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Corporate remote administration tool or just another Trojan horse?

By now, you've probably heard of Back Orifice 2000 (BO2K), a so-called systems administration tool with a dark side. The BO2K creators, Cult of the Dead Cow (cDc), assert that you can use this free tool for legitimate remote administration on corporate networks, and a lot of people—myself included—have winced at the idea.

To learn as much as I could about this tool, I watched cDc's BO2K presentation (which is available in RealVideo format at http://www.defcon.org/ html/defcon-7-post.html) at this year's DefCon VII convention in Las Vegas. During the presentation, cDc described BO2K's built-in functionality. As the show rolled on, I found myself buying into the idea of using BO2K for remote administration. Based on the presentation, the tool sounded very powerful. When I learned about BO2K's Triple Data Encryption Standard (3DES) encryption support over TCP and UDP, the tool sounded even better. I began wondering whether a person could dispose of PPTP and commercial remote-control software such as Symantec's pcANYWHERE32 and use this lighter-weight tool instead.

Curiosity got the best of me. I decided to take a look under BO2K's hood to determine whether you can use BO2K legitimately and safely in a corporate environment. I examined the BO2K server configuration and the client configuration and identified which parameters you must set before you use the software. I also walked through every feature, tested every command, and checked several plugins that considerably extend BO2K's functionality. As you might suspect, I also looked at the security implications of using this tool on the network for remote administration.

Under the Hood
BO2K uses a client/server architecture to remotely administer both Windows NT and Windows 9x systems. The server component is the real workhorse and can run as an NT service. The server performs all command actions that the client instructs using a fairly small memory footprint. The client component connects to the server and performs various actions, such as modifying a Registry key, mapping shares, and transmitting files.

The BO2K server occupies approximately 113KB of disk space, and when it runs idle in memory, it consumes between 2MB and 3MB of RAM. The client component occupies 568KB of disk space, and when not connected to a BO2K server, the component consumes a little more than 3MB of RAM. When the client connects to a BO2K server, the client uses approximately 4.5MB of RAM, as measured on an NT Workstation 4.0 system. All totaled, BO2K's memory and disk requirements aren't substantial.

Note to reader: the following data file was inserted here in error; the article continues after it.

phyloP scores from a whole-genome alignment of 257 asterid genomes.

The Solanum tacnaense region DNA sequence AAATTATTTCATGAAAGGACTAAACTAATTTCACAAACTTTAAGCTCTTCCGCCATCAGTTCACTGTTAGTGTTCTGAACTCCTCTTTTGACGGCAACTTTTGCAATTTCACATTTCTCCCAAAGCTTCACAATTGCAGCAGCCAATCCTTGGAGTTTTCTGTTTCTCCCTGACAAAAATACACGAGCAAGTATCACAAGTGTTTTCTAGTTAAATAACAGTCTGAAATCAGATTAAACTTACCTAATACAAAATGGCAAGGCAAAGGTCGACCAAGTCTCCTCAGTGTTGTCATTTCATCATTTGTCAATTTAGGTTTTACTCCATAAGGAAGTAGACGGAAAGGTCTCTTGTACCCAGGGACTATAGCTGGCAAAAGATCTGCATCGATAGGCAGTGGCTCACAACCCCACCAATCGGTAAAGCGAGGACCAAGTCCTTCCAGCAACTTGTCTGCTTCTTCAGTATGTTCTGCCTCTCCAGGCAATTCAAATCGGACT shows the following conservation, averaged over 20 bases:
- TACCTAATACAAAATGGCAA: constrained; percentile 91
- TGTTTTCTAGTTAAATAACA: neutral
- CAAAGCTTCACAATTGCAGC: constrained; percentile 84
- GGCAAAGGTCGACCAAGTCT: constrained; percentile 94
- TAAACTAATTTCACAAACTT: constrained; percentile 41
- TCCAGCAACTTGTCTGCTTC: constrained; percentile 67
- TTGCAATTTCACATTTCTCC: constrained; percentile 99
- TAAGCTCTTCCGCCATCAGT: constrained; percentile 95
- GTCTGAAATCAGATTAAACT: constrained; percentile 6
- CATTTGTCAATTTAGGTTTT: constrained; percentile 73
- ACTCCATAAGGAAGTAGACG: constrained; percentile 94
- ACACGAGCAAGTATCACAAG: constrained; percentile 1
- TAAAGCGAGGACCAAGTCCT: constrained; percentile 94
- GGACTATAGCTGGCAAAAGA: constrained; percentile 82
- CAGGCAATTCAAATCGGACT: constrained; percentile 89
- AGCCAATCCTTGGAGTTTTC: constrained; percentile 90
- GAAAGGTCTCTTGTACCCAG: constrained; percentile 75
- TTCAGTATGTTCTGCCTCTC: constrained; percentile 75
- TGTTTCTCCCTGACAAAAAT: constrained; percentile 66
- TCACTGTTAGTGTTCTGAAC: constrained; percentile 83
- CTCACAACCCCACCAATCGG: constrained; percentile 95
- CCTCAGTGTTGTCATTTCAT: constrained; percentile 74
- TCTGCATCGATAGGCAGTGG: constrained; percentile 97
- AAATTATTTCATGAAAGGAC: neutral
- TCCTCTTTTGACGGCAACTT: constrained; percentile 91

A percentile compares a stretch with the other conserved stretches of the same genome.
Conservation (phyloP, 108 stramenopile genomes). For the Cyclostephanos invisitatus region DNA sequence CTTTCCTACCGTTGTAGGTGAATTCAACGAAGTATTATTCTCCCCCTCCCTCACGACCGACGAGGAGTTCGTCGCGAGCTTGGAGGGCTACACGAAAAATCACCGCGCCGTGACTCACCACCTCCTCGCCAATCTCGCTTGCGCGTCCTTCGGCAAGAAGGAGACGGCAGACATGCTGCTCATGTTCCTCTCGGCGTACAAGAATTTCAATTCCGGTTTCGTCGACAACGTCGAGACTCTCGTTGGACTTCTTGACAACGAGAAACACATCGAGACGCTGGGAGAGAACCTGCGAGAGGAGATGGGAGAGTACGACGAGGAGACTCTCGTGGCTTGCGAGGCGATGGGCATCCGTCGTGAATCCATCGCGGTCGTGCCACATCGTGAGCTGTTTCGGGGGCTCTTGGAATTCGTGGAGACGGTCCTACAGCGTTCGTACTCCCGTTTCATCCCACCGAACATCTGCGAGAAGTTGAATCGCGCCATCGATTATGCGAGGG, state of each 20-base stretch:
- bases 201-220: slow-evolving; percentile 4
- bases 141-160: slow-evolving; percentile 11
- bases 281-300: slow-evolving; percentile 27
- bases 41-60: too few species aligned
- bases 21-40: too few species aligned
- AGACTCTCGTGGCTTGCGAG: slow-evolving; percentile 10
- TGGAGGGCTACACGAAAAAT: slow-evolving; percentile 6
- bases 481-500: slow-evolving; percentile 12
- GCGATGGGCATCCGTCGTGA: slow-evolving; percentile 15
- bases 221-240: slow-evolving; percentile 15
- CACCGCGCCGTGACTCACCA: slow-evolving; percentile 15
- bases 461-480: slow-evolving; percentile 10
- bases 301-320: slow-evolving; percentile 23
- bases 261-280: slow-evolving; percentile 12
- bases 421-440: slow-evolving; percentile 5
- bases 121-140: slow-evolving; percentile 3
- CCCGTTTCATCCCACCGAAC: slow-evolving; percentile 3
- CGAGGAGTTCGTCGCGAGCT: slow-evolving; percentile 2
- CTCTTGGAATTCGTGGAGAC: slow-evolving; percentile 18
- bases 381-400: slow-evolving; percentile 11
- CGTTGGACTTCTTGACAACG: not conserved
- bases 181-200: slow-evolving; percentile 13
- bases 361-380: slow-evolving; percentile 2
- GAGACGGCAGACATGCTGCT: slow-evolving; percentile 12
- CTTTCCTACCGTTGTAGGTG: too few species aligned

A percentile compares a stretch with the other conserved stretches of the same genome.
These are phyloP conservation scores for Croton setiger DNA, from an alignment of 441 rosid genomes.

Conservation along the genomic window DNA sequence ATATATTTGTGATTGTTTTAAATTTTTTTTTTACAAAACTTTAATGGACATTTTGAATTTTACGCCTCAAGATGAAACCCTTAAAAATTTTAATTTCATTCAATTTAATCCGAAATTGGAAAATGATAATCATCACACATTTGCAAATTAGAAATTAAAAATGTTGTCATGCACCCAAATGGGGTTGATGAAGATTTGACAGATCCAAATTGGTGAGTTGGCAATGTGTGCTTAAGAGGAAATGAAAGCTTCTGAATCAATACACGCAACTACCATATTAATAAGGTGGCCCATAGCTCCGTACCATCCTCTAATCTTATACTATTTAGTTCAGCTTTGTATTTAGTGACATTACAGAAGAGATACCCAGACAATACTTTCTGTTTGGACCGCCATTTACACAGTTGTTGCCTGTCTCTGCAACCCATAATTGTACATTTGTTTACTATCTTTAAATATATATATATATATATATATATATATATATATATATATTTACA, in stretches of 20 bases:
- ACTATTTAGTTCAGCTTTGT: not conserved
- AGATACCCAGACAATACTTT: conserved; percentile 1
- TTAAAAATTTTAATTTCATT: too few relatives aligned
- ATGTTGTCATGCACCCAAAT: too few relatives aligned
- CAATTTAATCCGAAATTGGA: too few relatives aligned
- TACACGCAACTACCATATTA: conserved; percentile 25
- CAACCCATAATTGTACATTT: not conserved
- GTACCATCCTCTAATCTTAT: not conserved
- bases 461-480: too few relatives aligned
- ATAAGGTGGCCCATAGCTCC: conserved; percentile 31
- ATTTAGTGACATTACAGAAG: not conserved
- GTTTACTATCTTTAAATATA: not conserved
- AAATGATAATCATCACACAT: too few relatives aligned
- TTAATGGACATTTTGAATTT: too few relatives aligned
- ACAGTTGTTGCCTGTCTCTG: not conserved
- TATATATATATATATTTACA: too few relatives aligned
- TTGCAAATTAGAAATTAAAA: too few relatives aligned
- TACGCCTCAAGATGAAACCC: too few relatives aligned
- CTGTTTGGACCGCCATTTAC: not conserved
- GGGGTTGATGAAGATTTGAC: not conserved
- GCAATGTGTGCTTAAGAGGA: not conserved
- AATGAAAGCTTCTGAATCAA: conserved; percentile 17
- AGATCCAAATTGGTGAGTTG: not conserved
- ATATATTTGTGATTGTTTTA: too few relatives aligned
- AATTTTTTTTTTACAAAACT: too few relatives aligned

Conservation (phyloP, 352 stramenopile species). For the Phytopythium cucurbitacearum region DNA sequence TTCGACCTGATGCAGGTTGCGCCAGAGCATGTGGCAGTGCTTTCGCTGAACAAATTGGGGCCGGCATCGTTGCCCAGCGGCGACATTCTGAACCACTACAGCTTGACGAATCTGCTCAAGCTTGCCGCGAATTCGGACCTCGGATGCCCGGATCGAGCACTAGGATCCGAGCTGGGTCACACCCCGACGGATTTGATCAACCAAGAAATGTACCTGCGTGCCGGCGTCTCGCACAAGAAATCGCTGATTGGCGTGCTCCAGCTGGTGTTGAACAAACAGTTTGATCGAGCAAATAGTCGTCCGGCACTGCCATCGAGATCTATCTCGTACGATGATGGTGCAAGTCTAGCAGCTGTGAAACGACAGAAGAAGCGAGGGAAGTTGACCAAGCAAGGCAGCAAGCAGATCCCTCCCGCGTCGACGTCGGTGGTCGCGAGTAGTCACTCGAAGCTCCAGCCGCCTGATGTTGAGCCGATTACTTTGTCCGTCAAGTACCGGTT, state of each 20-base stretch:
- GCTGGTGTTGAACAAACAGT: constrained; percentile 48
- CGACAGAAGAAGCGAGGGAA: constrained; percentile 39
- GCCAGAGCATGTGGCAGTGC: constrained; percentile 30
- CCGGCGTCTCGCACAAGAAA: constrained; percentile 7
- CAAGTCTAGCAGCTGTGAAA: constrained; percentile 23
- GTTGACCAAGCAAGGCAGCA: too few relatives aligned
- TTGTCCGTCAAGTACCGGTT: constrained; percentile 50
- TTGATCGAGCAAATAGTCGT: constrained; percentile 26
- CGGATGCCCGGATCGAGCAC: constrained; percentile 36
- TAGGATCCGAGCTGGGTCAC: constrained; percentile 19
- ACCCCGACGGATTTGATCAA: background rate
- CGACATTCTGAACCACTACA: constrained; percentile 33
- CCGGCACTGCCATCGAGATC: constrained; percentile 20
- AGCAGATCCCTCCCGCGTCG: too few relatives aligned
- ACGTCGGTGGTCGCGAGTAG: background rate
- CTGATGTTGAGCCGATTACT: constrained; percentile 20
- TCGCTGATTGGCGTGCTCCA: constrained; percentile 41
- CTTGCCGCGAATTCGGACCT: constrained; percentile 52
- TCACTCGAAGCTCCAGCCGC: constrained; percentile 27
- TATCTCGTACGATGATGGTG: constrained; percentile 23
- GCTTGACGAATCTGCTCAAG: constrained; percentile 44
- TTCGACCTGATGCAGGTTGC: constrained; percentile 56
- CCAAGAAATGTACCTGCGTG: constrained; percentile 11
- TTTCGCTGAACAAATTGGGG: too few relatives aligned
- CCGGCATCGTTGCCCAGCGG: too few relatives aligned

BO2K comes in a US version and an international version. Because federal law restricts exporting products that support strong encryption, cDc makes the international version without 3DES support.

A slick feature of BO2K is its support for plugins that extend the tool's functionality. BO2K also supports legacy plugins designed for use with the original Back Orifice program. cDc provides a software development kit (SDK) to help developers get started writing plug-in extensions. One neat plugin I tested is BOPEEP. This plugin provides BO2K with a realtime video display of the remote machine that you're managing. BOPEEP also lets you take control of the remote system's mouse and keyboard as though you were sitting at that system's local console. However, BOPEEP needs some improvement. For more information, see the sidebar "Little BOPEEP."

Another plugin I tested, BOTOOL, provides GUI-based file and Registry management. BOTOOL is a worthy addition because BO2K's built-in file and Registry command structure isn't exactly user-friendly. Although I tested a beta version of BOTOOL, I suspect the first release will be available by the time you read this article. For more information, see the sidebar "BOTOOL."

Server Configuration
Before I could use BO2K, I had to configure various server-component parameters. (For definitions of these parameters, see the online sidebar "BO2K Server Configuration," http://www.winntmag.com/articles, InstantDoc ID 7252.) BO2K comes with a wizard that helps you perform this basic configuration. The wizard asks you to provide the server's executable filename (which can differ from the real executable filename), a network type, a port number, an encryption type, and an encryption passphrase.

Although you can use the default executable filename (bo2k.exe) for the BO2K server, the wizard lets you set the filename to any name you choose. As you know, NT displays the executable filename on the Processes tab in Task Manager. BO2K lets you spoof this name by setting it to anything you like. That way, when you view the processes using Task Manager, the spoofed name will appear instead of the real executable filename. I configured the executable filename within BO2K to reflect something not so obvious, such as rasman32.exe. Also, in an effort to partially obscure the fact that I was running BO2K on my test network, I renamed the executable on disk before I used it to prevent users who were snooping around the disk subsystems from finding the more obvious bo2k.exe filename. The network-type parameter defines the traffic protocol (either TCP or UDP) that you want the server to use to communicate with the client. During my tests, I used both traffic protocols successfully.

The port number setting defines the communications port that you want the server to use to communicate with the client, and the encryption type determines which type of encryption (either exclusive OR—XOR—or DES) you want the server to use. The BO2K international version supports only the weaker XOR encryption—I tested the software using the US version with 3DES encryption. The server uses the passphrase as the encryption key (i.e., the client must use the same passphrase that you configure for use on the server).